EDF Energy London Eye timeline

East Acton

Nazelnut roulade with raspberries and cream

Hungerford bridge (part two)

A new era in tea

Notting Hill Gate

Southwark Bridge (part three)

Mummy portrait of Artemidorus

Bronze head of Apollo («Chatsworth Head»)

Blackfriars Bridge (part one)

Mold gold cape

'Fowling in the marshes', fragment of wall painting from the tomb of Nebamun

Rhind mathematical papyrus

The musicians

Geometric krater painted with a couple and a ship with oarsmen

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Into the future
Elizabeth II HAS REIGNED in a world moving swiftly through political shifts, cultural change and technological advances. Traditional institutions of law, religion and politics have suffered loss of ...
Elizabeth II (1952 - )
Princess Elizabeth Alexandra Mary was born at 17 Bruton Street, London on 21 April 1926. A happy childhood was spent with her parents, the Duke and Duchess of York, and younger sister Margaret Rose. ...
Edward VIII and George VI (1936 - 1952)
Edward VIII (1936) Edward, Prince of Wales, eldest son of George V and Queen Mary, was known to the family as 'David'. Charming and informal, he was a popular prince, touring Britain and the empire, ...
George V (1910 - 1936)
Edward vii's eldest son Albert died at the age of 28, and so it was his second son, George, who followed him as king. George had learned the navy's traditions of duty and. Blue-eyed, blunt, and ...
House of Windsor
When Queen Victoria died in 1901, she left three generations of heirs. They, it was expected, would reign as monarchs of the House of Saxe-Coburg-Gotha. In fact, the name survived only 16 years. In ...
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Crocodile-skin suit of armour

When Egypt became part of the Roman empire in 31 BC, Romans came into direct contact with Egyptian culture and religion. As elsewhere in the empire, Roman soldiers were closely integrated into the civic and religious life of Egypt and participated in local cults. Around Manfault, on the banks of the River Nile in central Egypt, Roman soldiers were particularly attracted to the crocodile cult.
Automated clock in the form of a galleon, by Hans Schlottheim (1545-1625)

There was a great fascination for automated machines at the end of the XVI century. Hans Schlottheim of Augsburg was one of the most famous makers of these machines.
The Battle of Zonchio (Navarino)

This may be the first European print to depict an actual historical naval battle. The Battle of Zonchio was fought between the Ottoman Turks and the Venetians in August 1499 off Zonchio, nrth of Navarino, in the Greek Peloponnese. The Ottomans were victorious. One of the Venetian commanders was killed during the battle and the other was taken as a prisoner to Istanbul, where he was sawn into pieces on the order of the Ottoman sultan Bajazet II.
Samurai sword blade

The blades made by Japanese swordsmiths from the Heian period (795-1285) onwards are renowned for being both technically and aesthetically outstanding. They were made by repeatedly folding and hammering a piece of iron which was given a final heating and quenching in water to harden the edge. An individual sword blade could be identified by the grain of the body and the hamon, the pattern created by the crystalline structure of the cutting edge.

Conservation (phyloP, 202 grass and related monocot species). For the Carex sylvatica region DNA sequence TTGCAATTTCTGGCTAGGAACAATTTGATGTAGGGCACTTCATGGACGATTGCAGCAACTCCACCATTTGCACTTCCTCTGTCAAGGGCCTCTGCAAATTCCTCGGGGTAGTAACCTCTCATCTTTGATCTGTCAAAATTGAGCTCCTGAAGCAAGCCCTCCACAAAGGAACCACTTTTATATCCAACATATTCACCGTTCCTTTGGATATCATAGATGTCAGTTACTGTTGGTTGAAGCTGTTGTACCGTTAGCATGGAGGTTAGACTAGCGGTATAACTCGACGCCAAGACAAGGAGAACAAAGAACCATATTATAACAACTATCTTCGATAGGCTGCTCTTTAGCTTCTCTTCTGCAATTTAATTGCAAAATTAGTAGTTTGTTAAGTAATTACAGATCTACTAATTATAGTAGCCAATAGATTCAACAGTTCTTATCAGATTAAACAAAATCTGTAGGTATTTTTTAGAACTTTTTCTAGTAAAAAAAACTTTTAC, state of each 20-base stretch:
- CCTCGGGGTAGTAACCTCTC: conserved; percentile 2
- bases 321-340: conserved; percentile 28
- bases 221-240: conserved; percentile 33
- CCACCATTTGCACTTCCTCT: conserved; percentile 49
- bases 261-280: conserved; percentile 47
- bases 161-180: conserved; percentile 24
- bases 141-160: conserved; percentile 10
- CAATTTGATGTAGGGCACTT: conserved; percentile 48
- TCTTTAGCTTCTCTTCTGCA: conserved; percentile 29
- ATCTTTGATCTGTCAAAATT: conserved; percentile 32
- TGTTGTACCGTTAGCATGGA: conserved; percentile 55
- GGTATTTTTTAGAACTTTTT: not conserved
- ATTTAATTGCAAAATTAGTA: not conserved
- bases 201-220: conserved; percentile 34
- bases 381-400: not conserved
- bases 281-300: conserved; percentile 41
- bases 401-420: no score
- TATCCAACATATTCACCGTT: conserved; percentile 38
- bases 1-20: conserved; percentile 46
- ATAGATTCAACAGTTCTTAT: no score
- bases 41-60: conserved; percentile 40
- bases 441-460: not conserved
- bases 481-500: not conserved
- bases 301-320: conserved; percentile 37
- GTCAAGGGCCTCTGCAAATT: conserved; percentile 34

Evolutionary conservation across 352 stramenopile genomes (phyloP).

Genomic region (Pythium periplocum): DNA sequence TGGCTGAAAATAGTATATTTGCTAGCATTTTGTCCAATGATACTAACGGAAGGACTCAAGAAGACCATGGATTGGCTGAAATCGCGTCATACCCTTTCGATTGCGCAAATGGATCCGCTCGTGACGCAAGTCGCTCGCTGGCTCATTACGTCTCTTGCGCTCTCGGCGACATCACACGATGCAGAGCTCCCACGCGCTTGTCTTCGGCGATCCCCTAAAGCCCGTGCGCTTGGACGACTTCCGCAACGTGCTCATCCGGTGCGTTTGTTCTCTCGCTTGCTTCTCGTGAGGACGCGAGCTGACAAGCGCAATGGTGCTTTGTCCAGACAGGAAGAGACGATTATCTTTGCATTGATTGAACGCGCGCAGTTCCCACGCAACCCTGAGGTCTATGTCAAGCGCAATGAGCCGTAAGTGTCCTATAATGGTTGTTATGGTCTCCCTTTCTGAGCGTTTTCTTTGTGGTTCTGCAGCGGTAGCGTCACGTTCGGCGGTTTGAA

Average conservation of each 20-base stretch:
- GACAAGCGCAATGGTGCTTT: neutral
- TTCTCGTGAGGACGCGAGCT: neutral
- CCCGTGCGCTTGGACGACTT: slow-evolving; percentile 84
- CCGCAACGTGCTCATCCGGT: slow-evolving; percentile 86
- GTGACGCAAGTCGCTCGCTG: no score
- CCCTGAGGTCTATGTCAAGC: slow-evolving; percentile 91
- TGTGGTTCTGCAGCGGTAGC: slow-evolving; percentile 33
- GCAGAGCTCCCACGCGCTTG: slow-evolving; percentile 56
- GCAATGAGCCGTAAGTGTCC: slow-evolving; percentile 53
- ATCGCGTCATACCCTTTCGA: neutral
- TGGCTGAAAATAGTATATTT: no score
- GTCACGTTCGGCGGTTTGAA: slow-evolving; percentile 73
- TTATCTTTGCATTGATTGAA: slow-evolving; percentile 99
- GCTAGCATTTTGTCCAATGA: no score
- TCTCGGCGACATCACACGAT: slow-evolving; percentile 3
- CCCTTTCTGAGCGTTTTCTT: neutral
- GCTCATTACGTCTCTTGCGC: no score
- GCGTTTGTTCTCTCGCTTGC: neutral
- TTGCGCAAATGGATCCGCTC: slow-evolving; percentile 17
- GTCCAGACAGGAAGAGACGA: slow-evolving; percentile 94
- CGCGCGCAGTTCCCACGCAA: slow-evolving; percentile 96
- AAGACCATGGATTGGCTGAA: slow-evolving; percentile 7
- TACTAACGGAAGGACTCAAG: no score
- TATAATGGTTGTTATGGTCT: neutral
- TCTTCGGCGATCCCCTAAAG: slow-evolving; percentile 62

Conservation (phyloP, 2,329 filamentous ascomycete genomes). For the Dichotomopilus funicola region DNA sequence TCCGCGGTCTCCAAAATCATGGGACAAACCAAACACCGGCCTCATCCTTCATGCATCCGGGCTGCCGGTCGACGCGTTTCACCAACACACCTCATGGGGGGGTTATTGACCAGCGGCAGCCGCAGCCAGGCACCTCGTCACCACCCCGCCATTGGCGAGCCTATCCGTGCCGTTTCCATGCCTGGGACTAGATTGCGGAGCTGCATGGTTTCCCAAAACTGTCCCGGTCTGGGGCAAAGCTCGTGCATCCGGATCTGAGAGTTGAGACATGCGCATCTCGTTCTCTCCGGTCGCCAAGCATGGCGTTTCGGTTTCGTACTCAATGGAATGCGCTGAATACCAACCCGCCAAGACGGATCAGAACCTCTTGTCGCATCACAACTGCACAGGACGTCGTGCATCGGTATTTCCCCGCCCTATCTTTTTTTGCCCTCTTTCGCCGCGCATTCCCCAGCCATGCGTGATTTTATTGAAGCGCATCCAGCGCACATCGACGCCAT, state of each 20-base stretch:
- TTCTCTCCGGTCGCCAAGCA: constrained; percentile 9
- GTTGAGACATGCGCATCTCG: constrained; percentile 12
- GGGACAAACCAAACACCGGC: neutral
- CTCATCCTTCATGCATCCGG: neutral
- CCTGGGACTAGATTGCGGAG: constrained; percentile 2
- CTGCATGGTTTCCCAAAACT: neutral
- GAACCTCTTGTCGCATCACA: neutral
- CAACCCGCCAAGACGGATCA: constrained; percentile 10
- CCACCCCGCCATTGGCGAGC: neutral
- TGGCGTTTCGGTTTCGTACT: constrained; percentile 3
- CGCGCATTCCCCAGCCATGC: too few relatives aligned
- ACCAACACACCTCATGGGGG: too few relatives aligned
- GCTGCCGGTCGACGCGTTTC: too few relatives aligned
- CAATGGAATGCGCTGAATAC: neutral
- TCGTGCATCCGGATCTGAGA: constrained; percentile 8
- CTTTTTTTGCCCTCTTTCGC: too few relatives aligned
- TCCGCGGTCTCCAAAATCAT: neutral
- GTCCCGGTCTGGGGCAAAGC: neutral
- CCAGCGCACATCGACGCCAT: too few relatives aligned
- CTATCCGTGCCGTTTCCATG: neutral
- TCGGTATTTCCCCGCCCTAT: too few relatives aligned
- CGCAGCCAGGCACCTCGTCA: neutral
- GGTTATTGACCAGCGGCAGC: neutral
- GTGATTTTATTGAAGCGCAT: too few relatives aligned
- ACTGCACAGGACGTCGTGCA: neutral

Ceremonial bronze dirk

A man walking in woods in East Anglia literally stumbled across this dirk (short sword) in 1988. It had been thrust vertically into soft peaty ground nearly 3500 years ago, but erosion had exposed the hilt-plate, which caught his toe.
Violence and War

Violence is a constant in human life, however regrettable, and objects used in war and violent sports, or in celebrating or commemorating war, martial virtues and violence, necessarily form a significant part of the Museum’s collection. Indeed, some of the most popular exhibits in the Museum have a martial connection, such as the set of Samurai armour or the crocodile armour from Roman Egypt.
Cameo portrait of Augustus

This cameo was carved from a three-layered sardonyx. The different coloured layers in the gem have been cut away to create a raised image that contrasts with its background. The jeweled headband was added in the medieval period.
Statue of Idrimi

This extraordinary magnesite statue represents Idrimi, ruler of Alalakh, a city-state in ancient Syria, around 1500 вс. It is inscribed in cuneiform with his biography.
Ndop, wooden carving of  King Shyaam aMbul aNgoong

Ndop are royal memorial'portraits'carved by the Kuba people of Central Africa. They are not naturalistic portrayals but are intended as representations of the king's spirit and as an encapsulation of the principals of kingship. Ndop were carved in the eighteenth century, making them some of the oldest surviving examples of African wood sculpture.
Minamoto no Yoritomo in court dress

Тhis is a copy of a hanging scroll painting, one of a set of three, said to depict Minamoto no Yoritomo (1147-99), the first Shogun of Japan.